As early as 1995 while still at CODESRIA, Thandika had observed that the “routine rejection” by international journals of African submissions perpetuated the very problem it sought to address leading to the “bizarre situation” where “‘Africanists’ publish materials with the latest bibliographical references but dated material, while African scholars include the latest information on their countries but carry dated bibliographies.”  Little did Thandika know that at the apex of his intellectual career as holder of a chair at LSE, he would fall prey to this watchful gatekeeping. With his usual self-deprecating humour, Thandika would later tell the story of how the then editors/peer reviewers of the UK-based Africanist journal, African Affairs, having cajoled him both by email and through phone calls to submit the above cited Inaugural Professorial Lecture for consideration, then dismissed it with, among other ridiculous arguments, that the author does not understand World Bank literature.
As a community, we now understand better why Thandika worked so hard to secure CODESRIA as an autonomous intellectual space for Africans and to protect it from the exclusivist tendencies of mainstream Africanist engagement with Africa. At the heart of this autonomy has been a dilemma of funding given the old adage that s/he who pays the piper calls the tune. In many ways, Thandika is responsible for securing the autonomy of the Council when he facilitated the initial engagement with the SIDA that has seen CODESRIA grow and institutionalise itself. Not only was he able to secure the funding, but he was also able to negotiate a framework of support in which the Council fully accounted for Swedish taxpayer funds while securing the autonomy to define its research agenda, training priorities and publications. The longevity of the CODESRIA project owes much to the foresight, vision, strategy, mentorship, care, wit, and commitment of many, but among them, Thandika Mkandawire’s name occupies a prominent position. The Council and its community will sure miss him.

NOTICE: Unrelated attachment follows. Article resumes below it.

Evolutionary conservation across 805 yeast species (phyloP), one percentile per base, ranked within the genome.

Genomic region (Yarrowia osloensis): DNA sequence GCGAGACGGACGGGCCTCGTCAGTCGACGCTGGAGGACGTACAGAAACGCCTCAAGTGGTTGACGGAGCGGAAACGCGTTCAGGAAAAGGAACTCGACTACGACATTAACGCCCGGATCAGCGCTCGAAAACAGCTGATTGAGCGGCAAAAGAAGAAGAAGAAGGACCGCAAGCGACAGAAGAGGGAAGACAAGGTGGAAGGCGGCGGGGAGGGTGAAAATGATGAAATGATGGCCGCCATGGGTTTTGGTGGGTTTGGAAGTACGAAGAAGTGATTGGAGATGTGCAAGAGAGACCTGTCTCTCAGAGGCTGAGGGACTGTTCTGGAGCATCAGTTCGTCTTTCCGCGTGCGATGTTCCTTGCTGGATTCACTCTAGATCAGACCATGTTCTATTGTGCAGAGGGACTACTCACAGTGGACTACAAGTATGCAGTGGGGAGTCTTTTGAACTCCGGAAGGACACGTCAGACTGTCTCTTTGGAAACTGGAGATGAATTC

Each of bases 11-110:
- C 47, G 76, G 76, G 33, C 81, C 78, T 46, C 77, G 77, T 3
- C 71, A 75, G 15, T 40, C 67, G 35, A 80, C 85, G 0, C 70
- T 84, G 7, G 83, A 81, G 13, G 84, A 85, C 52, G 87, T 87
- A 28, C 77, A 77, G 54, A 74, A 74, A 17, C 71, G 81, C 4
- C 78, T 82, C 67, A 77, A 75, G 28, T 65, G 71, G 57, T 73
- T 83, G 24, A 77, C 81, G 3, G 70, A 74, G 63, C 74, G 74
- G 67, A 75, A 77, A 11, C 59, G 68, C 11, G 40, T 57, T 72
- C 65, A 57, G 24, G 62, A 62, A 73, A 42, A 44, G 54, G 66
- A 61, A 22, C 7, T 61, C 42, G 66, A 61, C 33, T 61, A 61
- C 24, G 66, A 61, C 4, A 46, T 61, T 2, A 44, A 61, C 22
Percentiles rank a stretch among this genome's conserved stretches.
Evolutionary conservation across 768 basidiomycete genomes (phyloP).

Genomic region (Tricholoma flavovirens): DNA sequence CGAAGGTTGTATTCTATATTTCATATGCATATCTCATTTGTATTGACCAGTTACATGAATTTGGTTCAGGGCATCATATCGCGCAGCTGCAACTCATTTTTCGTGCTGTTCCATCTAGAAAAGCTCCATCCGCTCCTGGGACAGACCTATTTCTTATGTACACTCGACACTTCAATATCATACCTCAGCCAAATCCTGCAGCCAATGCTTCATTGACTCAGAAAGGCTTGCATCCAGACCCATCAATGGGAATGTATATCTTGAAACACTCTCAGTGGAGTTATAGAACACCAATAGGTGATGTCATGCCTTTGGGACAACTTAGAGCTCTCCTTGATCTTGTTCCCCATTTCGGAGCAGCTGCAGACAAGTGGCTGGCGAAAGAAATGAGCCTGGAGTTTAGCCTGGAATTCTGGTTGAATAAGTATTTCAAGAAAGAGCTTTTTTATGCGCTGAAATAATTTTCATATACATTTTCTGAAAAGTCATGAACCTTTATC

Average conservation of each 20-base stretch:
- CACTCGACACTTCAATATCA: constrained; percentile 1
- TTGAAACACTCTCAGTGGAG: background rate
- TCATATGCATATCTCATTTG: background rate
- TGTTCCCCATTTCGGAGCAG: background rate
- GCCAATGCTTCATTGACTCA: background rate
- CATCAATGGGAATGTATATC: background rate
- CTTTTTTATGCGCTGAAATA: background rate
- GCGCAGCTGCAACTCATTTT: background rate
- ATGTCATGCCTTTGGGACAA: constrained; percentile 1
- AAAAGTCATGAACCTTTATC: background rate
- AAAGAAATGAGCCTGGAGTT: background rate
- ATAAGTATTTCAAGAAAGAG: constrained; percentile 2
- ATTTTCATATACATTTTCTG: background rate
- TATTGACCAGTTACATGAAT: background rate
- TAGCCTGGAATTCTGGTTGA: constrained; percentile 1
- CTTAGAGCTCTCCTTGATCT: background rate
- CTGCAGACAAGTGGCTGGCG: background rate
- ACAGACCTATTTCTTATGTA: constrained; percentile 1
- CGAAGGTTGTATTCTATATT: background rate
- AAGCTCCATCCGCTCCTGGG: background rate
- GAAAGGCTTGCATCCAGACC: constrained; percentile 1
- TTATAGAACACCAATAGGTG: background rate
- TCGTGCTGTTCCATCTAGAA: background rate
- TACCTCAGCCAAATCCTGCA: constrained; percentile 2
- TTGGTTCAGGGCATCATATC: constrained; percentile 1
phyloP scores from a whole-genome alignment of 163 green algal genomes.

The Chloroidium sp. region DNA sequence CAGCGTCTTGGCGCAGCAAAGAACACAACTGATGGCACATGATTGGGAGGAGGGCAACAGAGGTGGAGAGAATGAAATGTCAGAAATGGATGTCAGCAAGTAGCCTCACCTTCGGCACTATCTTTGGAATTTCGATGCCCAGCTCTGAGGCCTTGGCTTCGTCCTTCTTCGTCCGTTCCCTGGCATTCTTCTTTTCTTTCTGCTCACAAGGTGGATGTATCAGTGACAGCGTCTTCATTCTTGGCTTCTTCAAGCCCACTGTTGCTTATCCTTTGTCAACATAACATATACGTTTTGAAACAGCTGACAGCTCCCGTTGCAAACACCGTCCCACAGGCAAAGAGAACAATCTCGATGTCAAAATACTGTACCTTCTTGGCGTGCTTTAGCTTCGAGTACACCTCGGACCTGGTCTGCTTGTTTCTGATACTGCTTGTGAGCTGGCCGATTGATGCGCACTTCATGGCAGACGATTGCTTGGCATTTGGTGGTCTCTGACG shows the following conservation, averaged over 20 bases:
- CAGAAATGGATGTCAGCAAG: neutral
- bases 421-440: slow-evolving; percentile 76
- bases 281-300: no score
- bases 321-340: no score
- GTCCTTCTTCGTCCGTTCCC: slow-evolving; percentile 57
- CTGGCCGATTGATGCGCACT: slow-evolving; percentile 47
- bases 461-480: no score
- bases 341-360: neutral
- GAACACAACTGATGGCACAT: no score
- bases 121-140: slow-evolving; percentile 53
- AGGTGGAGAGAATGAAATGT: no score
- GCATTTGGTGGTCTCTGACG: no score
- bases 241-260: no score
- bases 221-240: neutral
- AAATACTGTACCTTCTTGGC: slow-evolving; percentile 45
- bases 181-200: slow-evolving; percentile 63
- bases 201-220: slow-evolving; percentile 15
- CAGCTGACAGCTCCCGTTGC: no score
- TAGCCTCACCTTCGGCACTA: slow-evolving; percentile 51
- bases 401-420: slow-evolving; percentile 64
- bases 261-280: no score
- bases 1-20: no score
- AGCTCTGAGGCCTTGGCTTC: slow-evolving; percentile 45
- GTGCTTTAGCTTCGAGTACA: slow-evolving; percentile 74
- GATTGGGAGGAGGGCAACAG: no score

Godwin R. MURUNGA
14th April 2020
 His farewell note titled “A Kind of Farewell” is published in CODESRIA Bulletin, no 2, 1996, pp. 1-4.
 See his “The Spread of Economic Doctrines and Policymaking in Postcolonial Africa,” in African Studies Review, vol. 57, Number 1, April 2014, pp. 171-198.
 See Preface to Mamadou Diouf and Mahmood Mamdani, Academic Freedom in Africa, Dakar, CODESRIA Book Series, 1994, p.
 See his “Three Generations of African Academics: A Note,” in CODESRIA Bulletin, No 3 1995, pp. 9-12.
 On the Fourth, see Mshai S. Mwangola, “Nurturing the Fourth Generation: Defining the Historical Mission for our Generation,” Africa Development, vol. 33, No. 1, 2008, pp. 7-24.
 See the essays in the Journal of Contemporary African Studies, vol. 36, no. 4, 2018 specifically the interview with Nimi Hoffmann in that issue titled “Diagnosing neopatrimonialism: an interview with Thandika Mkandawire.”